Why should you pay attention to Perpetual Care Trusts?

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Proper management of the cash flow of your perpetual care trust can maximize the ultimate benefit of the trust to your cemetery company or non-profit cemetery association, and your customers. In many cases, however, not enough attention is paid to ensure proper tax planning, which is sufficient to eliminate the tax burden of the trust earnings and maximize cemetery reimbursement for maintenance expenses. Here, we’ve summarized the key points related to perpetual care rules and taxes that you should be aware of.

What are perpetual care trusts?

When someone chooses a final resting place for themselves or their loved ones, they assume that their remains will be protected and maintained in perpetuity. To ensure this high level of care, most states require that cemeteries fund trusts called Perpetual or Endowment Care Trusts. These trusts are established for the purpose of investing funds so that the earnings can be used for the repair and overall maintenance of all that’s related to the cemetery, including the lots, graves, sewers systems, enclosures, and necessary buildings. The cemetery is required to deposit a portion of the proceeds from the sale of each cemetery lot into the trust.

The provisions of each trust are different for every state. For example, Virginia law requires that 10 percent of the receipts from the sale of graves and aboveground crypts and niches be deposited within 30 days after the close of the month in which the receipts are received.

Ultimately, they money from these trusts must be invested and overseen by a trust company or fiduciary, to ensure that they are properly invested. Each state has different requirements regarding who can serve in this capacity as well as their responsibilities and rights. As a result, there will be income, which can then be distributed to the cemetery company or association as reimbursement for qualifying maintenance expenses. The fiduciary is responsible for the prudent investment of these trusts as well as the tax filings.

Are you reviewing your perpetual care trust details?

Cemetery management should be involved in reviewing the earnings and the tax returns of the trust, to ensure that they are getting the maximum benefit. If the cemetery properly receives reimbursements for their incurred maintenance expenditures, they are more likely to have cash available to further improve and expand their operations. This is a win-win situation for both the customer and the cemetery owner or association.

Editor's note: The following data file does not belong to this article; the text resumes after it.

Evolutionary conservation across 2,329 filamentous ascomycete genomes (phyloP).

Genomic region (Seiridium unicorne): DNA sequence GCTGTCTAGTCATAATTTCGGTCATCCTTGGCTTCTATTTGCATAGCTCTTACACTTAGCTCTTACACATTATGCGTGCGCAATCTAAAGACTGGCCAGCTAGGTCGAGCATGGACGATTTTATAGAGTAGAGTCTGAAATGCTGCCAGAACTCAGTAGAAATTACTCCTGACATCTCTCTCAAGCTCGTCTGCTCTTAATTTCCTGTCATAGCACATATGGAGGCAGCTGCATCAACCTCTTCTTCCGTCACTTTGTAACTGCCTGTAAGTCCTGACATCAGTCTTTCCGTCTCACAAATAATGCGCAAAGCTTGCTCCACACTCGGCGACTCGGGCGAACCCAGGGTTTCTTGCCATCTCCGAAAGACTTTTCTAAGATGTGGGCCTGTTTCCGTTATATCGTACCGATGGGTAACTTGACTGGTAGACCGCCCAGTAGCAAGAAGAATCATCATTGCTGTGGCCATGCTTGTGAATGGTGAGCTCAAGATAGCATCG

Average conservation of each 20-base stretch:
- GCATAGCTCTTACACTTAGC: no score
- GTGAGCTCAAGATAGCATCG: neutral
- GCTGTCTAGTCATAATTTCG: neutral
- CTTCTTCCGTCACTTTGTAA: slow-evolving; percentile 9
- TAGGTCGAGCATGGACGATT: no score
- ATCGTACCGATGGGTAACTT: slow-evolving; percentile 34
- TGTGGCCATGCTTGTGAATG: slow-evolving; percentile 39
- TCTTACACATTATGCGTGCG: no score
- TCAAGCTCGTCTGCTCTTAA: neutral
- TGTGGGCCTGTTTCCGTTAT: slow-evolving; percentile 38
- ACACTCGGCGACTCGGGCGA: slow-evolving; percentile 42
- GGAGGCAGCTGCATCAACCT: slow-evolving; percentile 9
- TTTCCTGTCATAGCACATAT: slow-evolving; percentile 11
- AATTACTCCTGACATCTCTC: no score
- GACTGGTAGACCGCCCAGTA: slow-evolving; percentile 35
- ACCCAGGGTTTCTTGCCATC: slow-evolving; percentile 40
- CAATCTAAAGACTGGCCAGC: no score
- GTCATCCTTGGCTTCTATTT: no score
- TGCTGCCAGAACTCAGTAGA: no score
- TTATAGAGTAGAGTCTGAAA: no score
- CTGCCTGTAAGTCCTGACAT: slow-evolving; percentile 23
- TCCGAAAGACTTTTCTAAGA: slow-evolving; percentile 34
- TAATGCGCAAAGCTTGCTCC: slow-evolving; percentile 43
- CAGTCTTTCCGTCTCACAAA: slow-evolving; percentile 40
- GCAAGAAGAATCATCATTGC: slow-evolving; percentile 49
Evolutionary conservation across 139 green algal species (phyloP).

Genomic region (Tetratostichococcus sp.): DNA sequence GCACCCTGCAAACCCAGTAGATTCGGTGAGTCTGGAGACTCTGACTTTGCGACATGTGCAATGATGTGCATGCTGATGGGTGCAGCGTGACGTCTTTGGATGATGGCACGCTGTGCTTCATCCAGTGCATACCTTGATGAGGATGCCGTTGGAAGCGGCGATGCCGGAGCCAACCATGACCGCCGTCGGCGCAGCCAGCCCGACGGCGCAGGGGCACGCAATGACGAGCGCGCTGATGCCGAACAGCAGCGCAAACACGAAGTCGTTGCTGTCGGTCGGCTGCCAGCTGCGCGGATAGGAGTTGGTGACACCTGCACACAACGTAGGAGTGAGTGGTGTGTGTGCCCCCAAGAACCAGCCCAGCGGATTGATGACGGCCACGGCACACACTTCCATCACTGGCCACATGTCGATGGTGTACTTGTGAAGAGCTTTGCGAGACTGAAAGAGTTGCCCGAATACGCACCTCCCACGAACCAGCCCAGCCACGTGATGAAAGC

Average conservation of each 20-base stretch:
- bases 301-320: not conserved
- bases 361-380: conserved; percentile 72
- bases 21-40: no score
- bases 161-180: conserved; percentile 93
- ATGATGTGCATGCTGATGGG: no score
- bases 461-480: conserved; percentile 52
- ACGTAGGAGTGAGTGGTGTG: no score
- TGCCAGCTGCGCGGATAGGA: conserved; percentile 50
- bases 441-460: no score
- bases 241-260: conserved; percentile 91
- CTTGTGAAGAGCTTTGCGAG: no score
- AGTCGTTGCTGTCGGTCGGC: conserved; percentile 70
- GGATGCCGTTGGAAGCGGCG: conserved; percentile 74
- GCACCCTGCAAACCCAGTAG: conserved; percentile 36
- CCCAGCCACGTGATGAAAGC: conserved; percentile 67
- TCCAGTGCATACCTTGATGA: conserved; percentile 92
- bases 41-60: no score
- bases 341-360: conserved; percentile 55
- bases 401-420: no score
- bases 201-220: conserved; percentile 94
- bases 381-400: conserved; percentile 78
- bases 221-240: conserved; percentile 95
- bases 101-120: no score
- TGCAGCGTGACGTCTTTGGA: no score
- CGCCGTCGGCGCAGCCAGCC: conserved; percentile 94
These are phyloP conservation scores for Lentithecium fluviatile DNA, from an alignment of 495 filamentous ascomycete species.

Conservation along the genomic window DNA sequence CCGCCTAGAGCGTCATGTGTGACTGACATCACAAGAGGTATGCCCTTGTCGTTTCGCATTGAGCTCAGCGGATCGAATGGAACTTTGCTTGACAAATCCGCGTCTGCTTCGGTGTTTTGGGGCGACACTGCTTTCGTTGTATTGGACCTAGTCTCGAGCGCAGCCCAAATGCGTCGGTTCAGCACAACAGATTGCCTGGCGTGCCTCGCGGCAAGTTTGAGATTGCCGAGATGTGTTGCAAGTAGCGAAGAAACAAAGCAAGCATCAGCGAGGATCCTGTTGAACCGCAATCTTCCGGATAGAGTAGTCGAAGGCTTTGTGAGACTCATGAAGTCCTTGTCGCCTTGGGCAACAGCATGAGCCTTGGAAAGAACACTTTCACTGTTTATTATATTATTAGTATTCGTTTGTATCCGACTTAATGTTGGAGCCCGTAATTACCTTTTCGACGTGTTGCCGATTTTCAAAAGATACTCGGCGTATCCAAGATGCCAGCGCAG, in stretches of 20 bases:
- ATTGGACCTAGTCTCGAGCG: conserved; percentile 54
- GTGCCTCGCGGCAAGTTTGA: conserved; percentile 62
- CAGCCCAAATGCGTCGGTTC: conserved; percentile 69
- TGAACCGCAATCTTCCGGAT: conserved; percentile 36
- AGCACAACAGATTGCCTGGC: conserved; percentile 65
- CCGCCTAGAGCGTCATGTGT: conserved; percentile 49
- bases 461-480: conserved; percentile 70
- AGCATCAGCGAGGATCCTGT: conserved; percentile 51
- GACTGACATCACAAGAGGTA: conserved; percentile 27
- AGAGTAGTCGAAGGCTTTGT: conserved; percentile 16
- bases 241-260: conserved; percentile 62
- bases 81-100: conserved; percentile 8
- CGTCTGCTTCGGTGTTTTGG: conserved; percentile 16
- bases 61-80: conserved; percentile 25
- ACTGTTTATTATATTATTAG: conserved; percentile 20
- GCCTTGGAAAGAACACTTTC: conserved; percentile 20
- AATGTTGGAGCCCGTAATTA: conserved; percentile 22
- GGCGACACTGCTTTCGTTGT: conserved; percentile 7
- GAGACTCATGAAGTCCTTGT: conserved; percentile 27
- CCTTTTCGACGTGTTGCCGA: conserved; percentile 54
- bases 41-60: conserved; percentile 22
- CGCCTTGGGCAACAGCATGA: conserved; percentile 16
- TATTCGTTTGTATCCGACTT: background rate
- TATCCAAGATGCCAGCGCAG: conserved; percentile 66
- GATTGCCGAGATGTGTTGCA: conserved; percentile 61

How are perpetual care trusts taxed?

Perpetual care trusts are taxed as complex trusts for income tax purposes, because discretionary disbursement is allowed for reimbursement of care and maintenance. Perpetual care trusts can take a federal income tax deduction under 642(i) of the Internal Revenue Code of up to five dollars per grave space sold by the cemetery prior to the beginning of the taxable year of the trust. Paraphrasing slightly, 642(i) says that the amount of a deduction otherwise allowable for care fund distributions in any taxable year shall not exceed the portion of such distributions expended by the distributee cemetery corporation for the care and maintenance of gravesites before the end of the fund’s taxable year following the taxable year in which it makes the distributions.

This deduction reduces taxable income of the trust but only on the amount retained in the trust. Trust income tax rates are generally unfavorable, reaching as high as 39.6 percent when the taxable income is $12,300 or more. Because of this, it is very important that the income earned be distributed in a timely manner, so that the income tax deduction occurs in the same tax year the income is recognized. If distributions are not timely, they will lower the amount of cash available to distribute to the cemetery/association for maintenance.

Perpetual care trusts in partnerships

Trusts that have investments in partnerships will need to make sure that the income recognized for income tax purposes and the income recognized for financial accounting purposes is not materially different. Such timing differences may lead to tax consequences if the income recognition and cash distributions are not in alignment. This unfortunate circumstance can be mitigated through comprehensive tax planning.

It’s important that the cemetery owner, trust fiduciary, and accountant work together to make sure that the trust investments generate the right mix of income and cash flow. If you have questions about your perpetual care fund’s trust taxes, contact the MKS&H perpetual care trust tax expert, Jennifer Milas.

 

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